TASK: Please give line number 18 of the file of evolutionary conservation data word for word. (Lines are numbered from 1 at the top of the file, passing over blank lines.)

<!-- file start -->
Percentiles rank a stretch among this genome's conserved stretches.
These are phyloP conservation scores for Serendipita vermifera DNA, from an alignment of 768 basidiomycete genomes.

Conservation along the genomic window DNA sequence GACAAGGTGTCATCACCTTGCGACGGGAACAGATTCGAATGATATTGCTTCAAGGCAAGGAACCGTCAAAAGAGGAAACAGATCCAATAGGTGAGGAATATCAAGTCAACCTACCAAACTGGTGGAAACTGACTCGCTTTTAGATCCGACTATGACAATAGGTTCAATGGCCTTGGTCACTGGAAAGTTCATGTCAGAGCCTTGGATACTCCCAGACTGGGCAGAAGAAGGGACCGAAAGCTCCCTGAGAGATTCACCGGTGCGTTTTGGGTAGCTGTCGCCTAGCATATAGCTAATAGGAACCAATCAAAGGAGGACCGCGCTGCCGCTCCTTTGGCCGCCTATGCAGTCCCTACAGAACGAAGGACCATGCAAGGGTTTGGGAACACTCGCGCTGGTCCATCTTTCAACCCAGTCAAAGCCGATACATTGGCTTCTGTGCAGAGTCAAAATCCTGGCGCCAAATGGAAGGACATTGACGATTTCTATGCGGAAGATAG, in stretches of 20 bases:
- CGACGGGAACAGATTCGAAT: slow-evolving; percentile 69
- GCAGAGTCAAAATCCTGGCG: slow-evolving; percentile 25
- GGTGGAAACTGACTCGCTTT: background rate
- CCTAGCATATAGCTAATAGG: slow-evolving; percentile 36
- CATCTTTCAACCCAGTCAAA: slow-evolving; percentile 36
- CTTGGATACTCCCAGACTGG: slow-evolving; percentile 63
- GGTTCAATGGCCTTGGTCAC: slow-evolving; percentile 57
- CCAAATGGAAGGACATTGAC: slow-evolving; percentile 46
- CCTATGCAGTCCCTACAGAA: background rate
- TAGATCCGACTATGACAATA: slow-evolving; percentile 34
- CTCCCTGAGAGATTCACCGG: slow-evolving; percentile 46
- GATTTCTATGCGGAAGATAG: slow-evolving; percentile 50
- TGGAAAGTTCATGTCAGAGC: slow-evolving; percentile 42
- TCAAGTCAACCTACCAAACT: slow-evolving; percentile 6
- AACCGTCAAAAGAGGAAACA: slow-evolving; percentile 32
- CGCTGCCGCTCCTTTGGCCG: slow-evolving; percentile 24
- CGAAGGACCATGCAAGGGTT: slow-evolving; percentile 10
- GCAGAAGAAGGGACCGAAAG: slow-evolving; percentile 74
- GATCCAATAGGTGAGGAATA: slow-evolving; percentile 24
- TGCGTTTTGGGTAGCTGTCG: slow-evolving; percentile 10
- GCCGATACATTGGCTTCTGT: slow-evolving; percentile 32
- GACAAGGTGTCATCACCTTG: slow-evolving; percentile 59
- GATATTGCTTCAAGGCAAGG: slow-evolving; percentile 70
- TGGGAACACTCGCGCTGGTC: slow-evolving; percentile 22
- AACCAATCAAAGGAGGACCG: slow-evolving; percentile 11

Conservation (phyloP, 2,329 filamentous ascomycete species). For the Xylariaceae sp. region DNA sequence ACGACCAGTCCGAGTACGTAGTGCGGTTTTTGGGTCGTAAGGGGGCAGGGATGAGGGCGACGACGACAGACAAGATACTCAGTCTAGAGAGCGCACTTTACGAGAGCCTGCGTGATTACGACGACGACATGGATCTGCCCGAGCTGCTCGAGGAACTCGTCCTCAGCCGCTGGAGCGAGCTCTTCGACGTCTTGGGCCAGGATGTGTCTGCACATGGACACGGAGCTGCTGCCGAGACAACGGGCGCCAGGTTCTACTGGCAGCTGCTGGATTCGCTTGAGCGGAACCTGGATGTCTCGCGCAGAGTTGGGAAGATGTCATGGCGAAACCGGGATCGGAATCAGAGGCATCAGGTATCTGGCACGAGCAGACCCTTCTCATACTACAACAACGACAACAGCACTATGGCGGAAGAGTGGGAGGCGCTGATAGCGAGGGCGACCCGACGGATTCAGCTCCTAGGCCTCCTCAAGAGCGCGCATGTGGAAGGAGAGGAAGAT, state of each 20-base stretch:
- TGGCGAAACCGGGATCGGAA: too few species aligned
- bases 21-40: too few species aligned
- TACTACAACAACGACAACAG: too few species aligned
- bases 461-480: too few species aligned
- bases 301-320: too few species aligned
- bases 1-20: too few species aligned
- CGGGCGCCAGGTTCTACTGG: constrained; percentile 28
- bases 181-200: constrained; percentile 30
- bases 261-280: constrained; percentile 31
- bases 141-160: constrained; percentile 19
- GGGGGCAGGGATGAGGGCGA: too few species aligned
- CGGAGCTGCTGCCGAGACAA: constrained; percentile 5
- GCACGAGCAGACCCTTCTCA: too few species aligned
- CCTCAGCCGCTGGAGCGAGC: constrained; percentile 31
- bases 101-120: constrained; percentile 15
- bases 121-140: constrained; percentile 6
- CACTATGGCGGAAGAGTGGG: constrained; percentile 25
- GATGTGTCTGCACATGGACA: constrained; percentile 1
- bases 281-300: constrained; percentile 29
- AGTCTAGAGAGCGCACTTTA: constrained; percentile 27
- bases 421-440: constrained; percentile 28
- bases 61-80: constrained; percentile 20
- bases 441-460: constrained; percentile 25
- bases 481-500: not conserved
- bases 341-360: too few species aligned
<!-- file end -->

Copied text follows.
- AACCGTCAAAAGAGGAAACA: slow-evolving; percentile 32